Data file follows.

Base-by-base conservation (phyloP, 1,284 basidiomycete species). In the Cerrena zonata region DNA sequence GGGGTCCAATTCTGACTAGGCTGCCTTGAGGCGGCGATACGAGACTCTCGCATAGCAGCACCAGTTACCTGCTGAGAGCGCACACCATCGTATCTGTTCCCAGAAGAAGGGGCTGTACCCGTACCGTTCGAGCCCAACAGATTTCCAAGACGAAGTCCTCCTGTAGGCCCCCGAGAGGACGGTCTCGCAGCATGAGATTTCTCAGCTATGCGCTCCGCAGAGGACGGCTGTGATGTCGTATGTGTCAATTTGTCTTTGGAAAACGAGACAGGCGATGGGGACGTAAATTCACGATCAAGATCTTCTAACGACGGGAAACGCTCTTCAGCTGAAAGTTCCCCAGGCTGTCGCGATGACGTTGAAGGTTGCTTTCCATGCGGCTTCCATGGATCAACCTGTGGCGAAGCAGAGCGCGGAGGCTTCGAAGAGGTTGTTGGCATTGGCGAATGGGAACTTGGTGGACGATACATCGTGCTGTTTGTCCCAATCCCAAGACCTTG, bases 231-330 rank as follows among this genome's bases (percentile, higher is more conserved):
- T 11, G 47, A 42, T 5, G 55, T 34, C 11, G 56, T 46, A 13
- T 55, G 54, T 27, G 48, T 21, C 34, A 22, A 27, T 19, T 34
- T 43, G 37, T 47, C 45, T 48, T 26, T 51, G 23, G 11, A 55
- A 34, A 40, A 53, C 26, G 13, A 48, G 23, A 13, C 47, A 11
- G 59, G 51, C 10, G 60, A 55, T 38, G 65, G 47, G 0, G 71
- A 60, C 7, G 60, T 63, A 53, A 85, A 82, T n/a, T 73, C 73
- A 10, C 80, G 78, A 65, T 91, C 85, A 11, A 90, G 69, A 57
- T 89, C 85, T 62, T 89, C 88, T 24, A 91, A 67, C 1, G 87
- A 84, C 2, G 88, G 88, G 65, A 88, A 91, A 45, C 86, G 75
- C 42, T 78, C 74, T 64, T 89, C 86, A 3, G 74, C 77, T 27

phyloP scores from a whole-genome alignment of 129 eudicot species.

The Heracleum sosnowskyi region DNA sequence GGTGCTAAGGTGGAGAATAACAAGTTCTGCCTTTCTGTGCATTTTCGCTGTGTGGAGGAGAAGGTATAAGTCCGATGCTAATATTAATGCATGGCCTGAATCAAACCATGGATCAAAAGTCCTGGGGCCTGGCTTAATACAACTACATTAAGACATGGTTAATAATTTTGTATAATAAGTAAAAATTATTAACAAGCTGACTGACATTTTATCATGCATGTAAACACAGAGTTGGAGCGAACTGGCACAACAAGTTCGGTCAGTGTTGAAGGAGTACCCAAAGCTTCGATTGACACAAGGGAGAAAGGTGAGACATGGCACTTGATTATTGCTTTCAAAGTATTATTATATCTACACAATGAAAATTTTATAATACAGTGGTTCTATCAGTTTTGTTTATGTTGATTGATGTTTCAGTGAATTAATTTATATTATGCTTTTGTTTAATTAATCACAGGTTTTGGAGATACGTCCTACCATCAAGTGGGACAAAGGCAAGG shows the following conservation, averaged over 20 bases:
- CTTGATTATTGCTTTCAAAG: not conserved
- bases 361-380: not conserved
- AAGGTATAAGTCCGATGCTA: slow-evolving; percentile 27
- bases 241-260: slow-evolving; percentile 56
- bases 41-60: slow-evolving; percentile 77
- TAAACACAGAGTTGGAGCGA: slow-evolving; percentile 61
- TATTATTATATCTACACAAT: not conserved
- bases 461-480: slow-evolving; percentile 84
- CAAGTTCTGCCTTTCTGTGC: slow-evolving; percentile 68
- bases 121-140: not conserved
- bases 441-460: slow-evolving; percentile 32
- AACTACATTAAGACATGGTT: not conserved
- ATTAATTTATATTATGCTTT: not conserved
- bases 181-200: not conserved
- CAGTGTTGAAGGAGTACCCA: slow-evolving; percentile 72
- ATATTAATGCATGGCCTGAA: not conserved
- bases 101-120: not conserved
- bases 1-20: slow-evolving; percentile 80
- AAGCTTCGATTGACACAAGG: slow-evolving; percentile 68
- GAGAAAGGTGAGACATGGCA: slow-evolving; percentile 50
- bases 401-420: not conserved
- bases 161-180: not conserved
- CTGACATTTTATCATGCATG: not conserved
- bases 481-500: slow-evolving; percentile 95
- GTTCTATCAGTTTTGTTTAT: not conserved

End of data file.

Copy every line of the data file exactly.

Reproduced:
Base-by-base conservation (phyloP, 1,284 basidiomycete species). In the Cerrena zonata region DNA sequence GGGGTCCAATTCTGACTAGGCTGCCTTGAGGCGGCGATACGAGACTCTCGCATAGCAGCACCAGTTACCTGCTGAGAGCGCACACCATCGTATCTGTTCCCAGAAGAAGGGGCTGTACCCGTACCGTTCGAGCCCAACAGATTTCCAAGACGAAGTCCTCCTGTAGGCCCCCGAGAGGACGGTCTCGCAGCATGAGATTTCTCAGCTATGCGCTCCGCAGAGGACGGCTGTGATGTCGTATGTGTCAATTTGTCTTTGGAAAACGAGACAGGCGATGGGGACGTAAATTCACGATCAAGATCTTCTAACGACGGGAAACGCTCTTCAGCTGAAAGTTCCCCAGGCTGTCGCGATGACGTTGAAGGTTGCTTTCCATGCGGCTTCCATGGATCAACCTGTGGCGAAGCAGAGCGCGGAGGCTTCGAAGAGGTTGTTGGCATTGGCGAATGGGAACTTGGTGGACGATACATCGTGCTGTTTGTCCCAATCCCAAGACCTTG, bases 231-330 rank as follows among this genome's bases (percentile, higher is more conserved):
- T 11, G 47, A 42, T 5, G 55, T 34, C 11, G 56, T 46, A 13
- T 55, G 54, T 27, G 48, T 21, C 34, A 22, A 27, T 19, T 34
- T 43, G 37, T 47, C 45, T 48, T 26, T 51, G 23, G 11, A 55
- A 34, A 40, A 53, C 26, G 13, A 48, G 23, A 13, C 47, A 11
- G 59, G 51, C 10, G 60, A 55, T 38, G 65, G 47, G 0, G 71
- A 60, C 7, G 60, T 63, A 53, A 85, A 82, T n/a, T 73, C 73
- A 10, C 80, G 78, A 65, T 91, C 85, A 11, A 90, G 69, A 57
- T 89, C 85, T 62, T 89, C 88, T 24, A 91, A 67, C 1, G 87
- A 84, C 2, G 88, G 88, G 65, A 88, A 91, A 45, C 86, G 75
- C 42, T 78, C 74, T 64, T 89, C 86, A 3, G 74, C 77, T 27

phyloP scores from a whole-genome alignment of 129 eudicot species.

The Heracleum sosnowskyi region DNA sequence GGTGCTAAGGTGGAGAATAACAAGTTCTGCCTTTCTGTGCATTTTCGCTGTGTGGAGGAGAAGGTATAAGTCCGATGCTAATATTAATGCATGGCCTGAATCAAACCATGGATCAAAAGTCCTGGGGCCTGGCTTAATACAACTACATTAAGACATGGTTAATAATTTTGTATAATAAGTAAAAATTATTAACAAGCTGACTGACATTTTATCATGCATGTAAACACAGAGTTGGAGCGAACTGGCACAACAAGTTCGGTCAGTGTTGAAGGAGTACCCAAAGCTTCGATTGACACAAGGGAGAAAGGTGAGACATGGCACTTGATTATTGCTTTCAAAGTATTATTATATCTACACAATGAAAATTTTATAATACAGTGGTTCTATCAGTTTTGTTTATGTTGATTGATGTTTCAGTGAATTAATTTATATTATGCTTTTGTTTAATTAATCACAGGTTTTGGAGATACGTCCTACCATCAAGTGGGACAAAGGCAAGG shows the following conservation, averaged over 20 bases:
- CTTGATTATTGCTTTCAAAG: not conserved
- bases 361-380: not conserved
- AAGGTATAAGTCCGATGCTA: slow-evolving; percentile 27
- bases 241-260: slow-evolving; percentile 56
- bases 41-60: slow-evolving; percentile 77
- TAAACACAGAGTTGGAGCGA: slow-evolving; percentile 61
- TATTATTATATCTACACAAT: not conserved
- bases 461-480: slow-evolving; percentile 84
- CAAGTTCTGCCTTTCTGTGC: slow-evolving; percentile 68
- bases 121-140: not conserved
- bases 441-460: slow-evolving; percentile 32
- AACTACATTAAGACATGGTT: not conserved
- ATTAATTTATATTATGCTTT: not conserved
- bases 181-200: not conserved
- CAGTGTTGAAGGAGTACCCA: slow-evolving; percentile 72
- ATATTAATGCATGGCCTGAA: not conserved
- bases 101-120: not conserved
- bases 1-20: slow-evolving; percentile 80
- AAGCTTCGATTGACACAAGG: slow-evolving; percentile 68
- GAGAAAGGTGAGACATGGCA: slow-evolving; percentile 50
- bases 401-420: not conserved
- bases 161-180: not conserved
- CTGACATTTTATCATGCATG: not conserved
- bases 481-500: slow-evolving; percentile 95
- GTTCTATCAGTTTTGTTTAT: not conserved